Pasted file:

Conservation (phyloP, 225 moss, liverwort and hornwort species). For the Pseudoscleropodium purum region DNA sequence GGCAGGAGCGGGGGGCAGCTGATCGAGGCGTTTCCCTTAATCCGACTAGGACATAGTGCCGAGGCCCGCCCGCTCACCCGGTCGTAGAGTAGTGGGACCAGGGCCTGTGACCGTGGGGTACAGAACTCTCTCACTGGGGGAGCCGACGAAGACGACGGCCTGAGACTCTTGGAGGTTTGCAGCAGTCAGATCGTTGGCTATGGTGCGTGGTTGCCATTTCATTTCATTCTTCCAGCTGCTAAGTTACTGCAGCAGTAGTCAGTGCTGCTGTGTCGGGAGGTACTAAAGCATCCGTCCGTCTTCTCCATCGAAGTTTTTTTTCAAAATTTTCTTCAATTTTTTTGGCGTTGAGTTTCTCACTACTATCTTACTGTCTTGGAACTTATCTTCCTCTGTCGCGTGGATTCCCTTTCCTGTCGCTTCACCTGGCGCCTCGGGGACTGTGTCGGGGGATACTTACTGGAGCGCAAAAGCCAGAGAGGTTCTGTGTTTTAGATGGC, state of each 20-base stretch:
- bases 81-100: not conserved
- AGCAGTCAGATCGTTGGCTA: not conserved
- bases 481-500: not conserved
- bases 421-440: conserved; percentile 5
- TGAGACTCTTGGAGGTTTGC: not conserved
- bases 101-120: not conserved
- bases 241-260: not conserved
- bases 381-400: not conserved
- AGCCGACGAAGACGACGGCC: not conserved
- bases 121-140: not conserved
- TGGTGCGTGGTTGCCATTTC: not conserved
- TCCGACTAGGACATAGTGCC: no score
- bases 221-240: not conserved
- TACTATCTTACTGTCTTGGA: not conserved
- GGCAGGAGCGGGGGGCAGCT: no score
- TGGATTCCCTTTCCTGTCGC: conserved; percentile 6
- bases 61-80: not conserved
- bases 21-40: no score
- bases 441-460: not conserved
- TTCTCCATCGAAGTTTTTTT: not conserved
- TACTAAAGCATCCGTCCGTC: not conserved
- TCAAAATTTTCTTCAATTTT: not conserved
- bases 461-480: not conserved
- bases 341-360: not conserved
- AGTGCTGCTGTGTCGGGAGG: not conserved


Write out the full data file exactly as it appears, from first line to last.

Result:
Conservation (phyloP, 225 moss, liverwort and hornwort species). For the Pseudoscleropodium purum region DNA sequence GGCAGGAGCGGGGGGCAGCTGATCGAGGCGTTTCCCTTAATCCGACTAGGACATAGTGCCGAGGCCCGCCCGCTCACCCGGTCGTAGAGTAGTGGGACCAGGGCCTGTGACCGTGGGGTACAGAACTCTCTCACTGGGGGAGCCGACGAAGACGACGGCCTGAGACTCTTGGAGGTTTGCAGCAGTCAGATCGTTGGCTATGGTGCGTGGTTGCCATTTCATTTCATTCTTCCAGCTGCTAAGTTACTGCAGCAGTAGTCAGTGCTGCTGTGTCGGGAGGTACTAAAGCATCCGTCCGTCTTCTCCATCGAAGTTTTTTTTCAAAATTTTCTTCAATTTTTTTGGCGTTGAGTTTCTCACTACTATCTTACTGTCTTGGAACTTATCTTCCTCTGTCGCGTGGATTCCCTTTCCTGTCGCTTCACCTGGCGCCTCGGGGACTGTGTCGGGGGATACTTACTGGAGCGCAAAAGCCAGAGAGGTTCTGTGTTTTAGATGGC, state of each 20-base stretch:
- bases 81-100: not conserved
- AGCAGTCAGATCGTTGGCTA: not conserved
- bases 481-500: not conserved
- bases 421-440: conserved; percentile 5
- TGAGACTCTTGGAGGTTTGC: not conserved
- bases 101-120: not conserved
- bases 241-260: not conserved
- bases 381-400: not conserved
- AGCCGACGAAGACGACGGCC: not conserved
- bases 121-140: not conserved
- TGGTGCGTGGTTGCCATTTC: not conserved
- TCCGACTAGGACATAGTGCC: no score
- bases 221-240: not conserved
- TACTATCTTACTGTCTTGGA: not conserved
- GGCAGGAGCGGGGGGCAGCT: no score
- TGGATTCCCTTTCCTGTCGC: conserved; percentile 6
- bases 61-80: not conserved
- bases 21-40: no score
- bases 441-460: not conserved
- TTCTCCATCGAAGTTTTTTT: not conserved
- TACTAAAGCATCCGTCCGTC: not conserved
- TCAAAATTTTCTTCAATTTT: not conserved
- bases 461-480: not conserved
- bases 341-360: not conserved
- AGTGCTGCTGTGTCGGGAGG: not conserved